Notícies i Política

MoneyWeek Issue 1010

There's a reason MoneyWeek is Britain's best-selling financial magazine. We exist to help you ground your portfolio so that it keeps your money safe during rough patches and growing in the good times. We don't just look at how to maximise your returns and limit your losses, we also like to look at how you can keep more of the money you've made. Week-in, week-out we'll guide you through the financial world as it changes, alerting you to all the opportunities to profit and dangers to avoid, as they appear. Income strategies, rising-star companies, the best funds and trusts, clever ways to preserve your wealth during market turmoil... you will get the best ideas from the sharpest financial minds and investing professionals in Britain.

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51 Números

en aquest número

3 min.
from the editor-in-chief...

We’ve been boring MoneyWeek readers for years about the importance of holding gold. It should have, I said in 2002, a natural place in your portfolio as a “financial hedge in troubled times”. It was trading at $320 an ounce then. It’s now around $1,950. Not bad for what the naysayers dismiss as a “pet rock”. You’ll have things in your portfolio that have made you more in the last 18 years. But gold has certainly proved its worth in these troubled times (see page 4). Will it go higher? You don’t have to look far to see why it might. There is Covid-19 itself, and the possibility of the much-discussed second wave which Boris Johnson thinks he sees signs of in Europe. There is the response to the virus –…

1 min.
losers of the week

Fat cats – at least those in former communist countries – might have a harder time hiding their underhand dealings, if new research is taken on board. A study by Pavlo Blavatskyy of the Montpellier Business School, published in the journal Economics of Transition and Institutional Change, found a direct link between corruption in post-Soviet states and the weight of their politicians. An algorithm estimated the weight of 299 cabinet ministers using their photographs. In short, the heftier the average cabinet member, the more corrupt the country, reports Tom Parfitt in The Times. Uzbekistan, whose average minister had an estimated average body mass index (BMI) of 35.5, reported a corruption perceptions index of 22 (where a lower number means greater corruption). That compares to 71 for Estonia, whose average minister…

1 min.
good week for

If you haven’t been invited to a vegan barbecue or sipped a rum cocktail with friends, you’re missing out on the biggest food and drink trends of the season, says The Times. According to Waitrose, rum sales have risen by 53% over the last 12 weeks, turning it into the spirit of the summer, while demand for vegan barbecue food has soared by 80% so far this year. MacKenzie Scott, Amazon boss Jeff Bezos’s ex-wife, has donated $1.7bn to 116 charities, including historically black US colleges, climate change groups and health organisations, says the BBC. MacKenzie is the second-richest woman in the world, having received a 4% stake of the internet retail giant after divorcing Bezos last year. She has pledged to donate the majority of her fortune to charity.…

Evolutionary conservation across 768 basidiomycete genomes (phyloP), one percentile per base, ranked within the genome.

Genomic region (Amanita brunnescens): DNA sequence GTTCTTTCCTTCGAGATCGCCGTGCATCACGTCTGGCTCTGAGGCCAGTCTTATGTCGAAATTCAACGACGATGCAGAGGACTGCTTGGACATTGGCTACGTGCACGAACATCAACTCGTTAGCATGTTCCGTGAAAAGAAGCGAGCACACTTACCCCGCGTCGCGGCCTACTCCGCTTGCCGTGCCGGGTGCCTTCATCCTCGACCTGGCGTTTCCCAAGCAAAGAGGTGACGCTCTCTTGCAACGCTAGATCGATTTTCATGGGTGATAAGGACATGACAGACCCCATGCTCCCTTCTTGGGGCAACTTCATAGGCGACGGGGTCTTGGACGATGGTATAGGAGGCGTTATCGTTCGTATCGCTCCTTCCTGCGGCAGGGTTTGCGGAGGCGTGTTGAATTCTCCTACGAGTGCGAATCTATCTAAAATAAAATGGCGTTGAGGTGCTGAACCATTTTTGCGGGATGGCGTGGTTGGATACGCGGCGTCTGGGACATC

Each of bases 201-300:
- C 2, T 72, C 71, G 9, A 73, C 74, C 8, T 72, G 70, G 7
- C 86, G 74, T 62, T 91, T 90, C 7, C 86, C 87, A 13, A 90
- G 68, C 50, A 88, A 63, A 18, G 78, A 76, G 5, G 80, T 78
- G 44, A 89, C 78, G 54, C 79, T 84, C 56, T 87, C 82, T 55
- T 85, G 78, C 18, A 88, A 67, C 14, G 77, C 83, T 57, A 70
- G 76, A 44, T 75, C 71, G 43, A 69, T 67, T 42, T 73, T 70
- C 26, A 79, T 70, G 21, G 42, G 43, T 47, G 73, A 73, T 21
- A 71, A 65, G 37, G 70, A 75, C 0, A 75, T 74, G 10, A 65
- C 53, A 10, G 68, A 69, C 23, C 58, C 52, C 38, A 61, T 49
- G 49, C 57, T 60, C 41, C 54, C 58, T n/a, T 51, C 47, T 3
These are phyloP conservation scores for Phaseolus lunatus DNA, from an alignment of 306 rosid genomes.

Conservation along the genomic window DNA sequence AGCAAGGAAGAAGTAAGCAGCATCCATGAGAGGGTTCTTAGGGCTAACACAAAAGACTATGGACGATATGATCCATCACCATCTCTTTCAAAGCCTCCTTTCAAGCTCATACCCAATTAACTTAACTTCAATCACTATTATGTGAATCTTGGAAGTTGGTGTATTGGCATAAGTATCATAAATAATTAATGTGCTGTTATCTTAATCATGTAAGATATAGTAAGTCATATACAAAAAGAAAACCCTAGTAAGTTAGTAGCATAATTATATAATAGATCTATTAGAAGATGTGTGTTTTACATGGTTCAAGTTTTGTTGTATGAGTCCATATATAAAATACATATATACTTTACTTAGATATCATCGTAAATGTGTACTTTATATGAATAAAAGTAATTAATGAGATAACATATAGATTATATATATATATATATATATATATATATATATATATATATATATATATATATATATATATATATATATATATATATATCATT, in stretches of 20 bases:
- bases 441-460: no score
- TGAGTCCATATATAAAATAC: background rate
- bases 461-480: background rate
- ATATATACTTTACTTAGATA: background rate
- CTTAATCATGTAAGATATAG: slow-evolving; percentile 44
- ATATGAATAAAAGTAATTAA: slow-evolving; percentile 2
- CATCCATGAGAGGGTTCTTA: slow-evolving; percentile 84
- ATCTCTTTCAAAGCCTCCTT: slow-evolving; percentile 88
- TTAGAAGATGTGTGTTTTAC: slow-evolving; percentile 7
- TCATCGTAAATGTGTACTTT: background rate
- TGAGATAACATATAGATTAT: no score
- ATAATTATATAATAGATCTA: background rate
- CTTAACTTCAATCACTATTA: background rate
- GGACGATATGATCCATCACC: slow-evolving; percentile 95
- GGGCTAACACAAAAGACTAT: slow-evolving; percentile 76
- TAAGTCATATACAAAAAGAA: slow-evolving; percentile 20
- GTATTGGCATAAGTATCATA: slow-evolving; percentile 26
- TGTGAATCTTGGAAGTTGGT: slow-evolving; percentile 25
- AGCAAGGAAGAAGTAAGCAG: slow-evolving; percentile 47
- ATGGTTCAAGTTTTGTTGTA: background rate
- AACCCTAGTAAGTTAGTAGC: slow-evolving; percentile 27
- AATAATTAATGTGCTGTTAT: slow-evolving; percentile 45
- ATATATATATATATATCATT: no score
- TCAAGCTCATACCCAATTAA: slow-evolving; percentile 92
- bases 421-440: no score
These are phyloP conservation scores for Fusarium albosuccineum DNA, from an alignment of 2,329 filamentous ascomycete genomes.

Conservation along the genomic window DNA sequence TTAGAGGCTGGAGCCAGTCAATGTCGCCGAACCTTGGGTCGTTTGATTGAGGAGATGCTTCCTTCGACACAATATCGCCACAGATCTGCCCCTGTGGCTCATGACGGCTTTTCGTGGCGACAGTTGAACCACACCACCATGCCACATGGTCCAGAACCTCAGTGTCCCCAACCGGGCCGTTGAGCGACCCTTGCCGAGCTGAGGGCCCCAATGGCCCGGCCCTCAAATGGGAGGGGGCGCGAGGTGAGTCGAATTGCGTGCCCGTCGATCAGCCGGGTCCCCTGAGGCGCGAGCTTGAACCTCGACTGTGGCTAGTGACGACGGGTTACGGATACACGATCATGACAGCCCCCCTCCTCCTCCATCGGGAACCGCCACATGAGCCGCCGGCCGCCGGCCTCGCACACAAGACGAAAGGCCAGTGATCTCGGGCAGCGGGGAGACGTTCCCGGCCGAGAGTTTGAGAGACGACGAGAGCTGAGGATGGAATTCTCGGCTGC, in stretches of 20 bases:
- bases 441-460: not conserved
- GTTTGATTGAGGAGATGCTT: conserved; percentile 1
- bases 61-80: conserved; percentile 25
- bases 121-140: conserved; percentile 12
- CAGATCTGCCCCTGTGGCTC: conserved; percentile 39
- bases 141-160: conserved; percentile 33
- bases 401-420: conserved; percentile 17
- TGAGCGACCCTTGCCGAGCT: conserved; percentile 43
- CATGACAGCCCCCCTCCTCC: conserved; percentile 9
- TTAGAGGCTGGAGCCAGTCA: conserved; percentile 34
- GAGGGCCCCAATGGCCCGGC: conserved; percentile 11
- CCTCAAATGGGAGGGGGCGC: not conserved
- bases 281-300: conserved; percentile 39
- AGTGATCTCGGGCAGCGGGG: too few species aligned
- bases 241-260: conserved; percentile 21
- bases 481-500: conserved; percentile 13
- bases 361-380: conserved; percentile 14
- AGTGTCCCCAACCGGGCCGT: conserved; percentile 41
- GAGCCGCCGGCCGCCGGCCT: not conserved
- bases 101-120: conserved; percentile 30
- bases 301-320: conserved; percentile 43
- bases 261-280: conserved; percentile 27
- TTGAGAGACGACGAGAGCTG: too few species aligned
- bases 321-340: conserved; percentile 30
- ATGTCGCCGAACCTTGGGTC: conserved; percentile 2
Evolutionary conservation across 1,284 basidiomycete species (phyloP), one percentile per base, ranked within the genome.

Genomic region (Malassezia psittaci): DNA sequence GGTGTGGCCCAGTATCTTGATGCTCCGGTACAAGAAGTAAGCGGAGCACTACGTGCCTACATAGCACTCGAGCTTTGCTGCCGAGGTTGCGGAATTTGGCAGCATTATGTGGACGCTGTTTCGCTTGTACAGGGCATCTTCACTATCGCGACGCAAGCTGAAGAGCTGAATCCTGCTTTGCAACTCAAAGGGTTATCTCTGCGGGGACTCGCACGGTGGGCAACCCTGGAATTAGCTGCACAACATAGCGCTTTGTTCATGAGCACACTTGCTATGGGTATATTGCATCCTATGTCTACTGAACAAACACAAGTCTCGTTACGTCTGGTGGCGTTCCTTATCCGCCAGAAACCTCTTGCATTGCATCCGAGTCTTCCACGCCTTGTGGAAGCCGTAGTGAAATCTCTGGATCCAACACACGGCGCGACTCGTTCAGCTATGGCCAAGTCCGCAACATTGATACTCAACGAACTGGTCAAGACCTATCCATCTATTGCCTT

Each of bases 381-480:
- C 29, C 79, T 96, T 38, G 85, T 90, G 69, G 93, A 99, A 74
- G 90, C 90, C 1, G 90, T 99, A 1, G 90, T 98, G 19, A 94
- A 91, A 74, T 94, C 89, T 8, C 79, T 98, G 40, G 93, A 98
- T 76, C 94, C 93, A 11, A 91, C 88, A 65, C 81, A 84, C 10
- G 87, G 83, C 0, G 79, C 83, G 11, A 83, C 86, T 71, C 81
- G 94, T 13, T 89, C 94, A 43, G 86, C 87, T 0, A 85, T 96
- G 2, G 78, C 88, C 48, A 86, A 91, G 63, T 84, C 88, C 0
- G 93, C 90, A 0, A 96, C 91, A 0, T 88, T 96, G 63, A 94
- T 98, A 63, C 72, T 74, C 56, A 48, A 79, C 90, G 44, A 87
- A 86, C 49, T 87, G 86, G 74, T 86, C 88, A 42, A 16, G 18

1 min.
bad week for

The head of the Russian Orthodox Church ordered a prominent prioress to part ways with her Mercedes-Benz, says The Times. Big-spending Mother Superior Feofaniya (pictured), head of the Pokrovsky Monastery in Moscow, drew criticism after Russian media discovered she was driving a black Mercedes worth £100,000. Patriarch Kirill reiterated that money donated to the monastery must only be used for social and charitable activities. Britons have been warned not to book a foreign holiday unless it’s with “money they can afford to lose”, says the Daily Mail. Travel insurance policies will not cover changes in local lockdowns or to official travel advice. The news comes after the Foreign Office abruptly changed travel advice for journeys to Spain, warning against “all but essential” travel to the mainland and its surrounding islands.…

2 min.
gold bugs cheer a new record peak...

That “sound you hear is thousands of gold bugs cheering”, says Tracy Alloway on Bloomberg. On Monday the precious metal finally surpassed its 2011 peak of $1,923.70 an ounce to set a new all-time high in dollar terms. In sterling, the yellow metal has long eclipsed its 2011 levels and was trading above £1,500/oz this week, marking a gain of 29% in 2020. Falling real interest rates Gold arouses strong emotions, says Russ Mould of AJ Bell. Bulls love the protection it offers against “unforeseeable disasters”; critics deride it as a “barbarous relic”. The bugs are in the ascendant now, and there is no shortage of things to worry about. Global instability; a possible descent into a deep recession and deflation; and the prospect of more quantitative easing and a surge in inflation…

2 min.
... while silver begins to catch up

If gold is the “money of kings” then silver is “that of gentlemen”, says Ned Naylor-Leyland of Jupiter Asset Management. The two precious metals are “siblings”. While the gold rally has grabbed the headlines, silver has gained 36% in the last month alone. It reached $24 an ounce this week and was close to £19/oz in sterling terms, a seven-year high. The pace of recent gains has been frenetic, with silver jumping by 15% last week. The rally has been driven by similar forces to those pushing gold higher: falling real yields and a growing desire for a safe haven. Yet the recent price action is a reminder that silver is a much more volatile commodity than gold. Silver tends to follow gold, but at a “lag”, says a recent Goldman…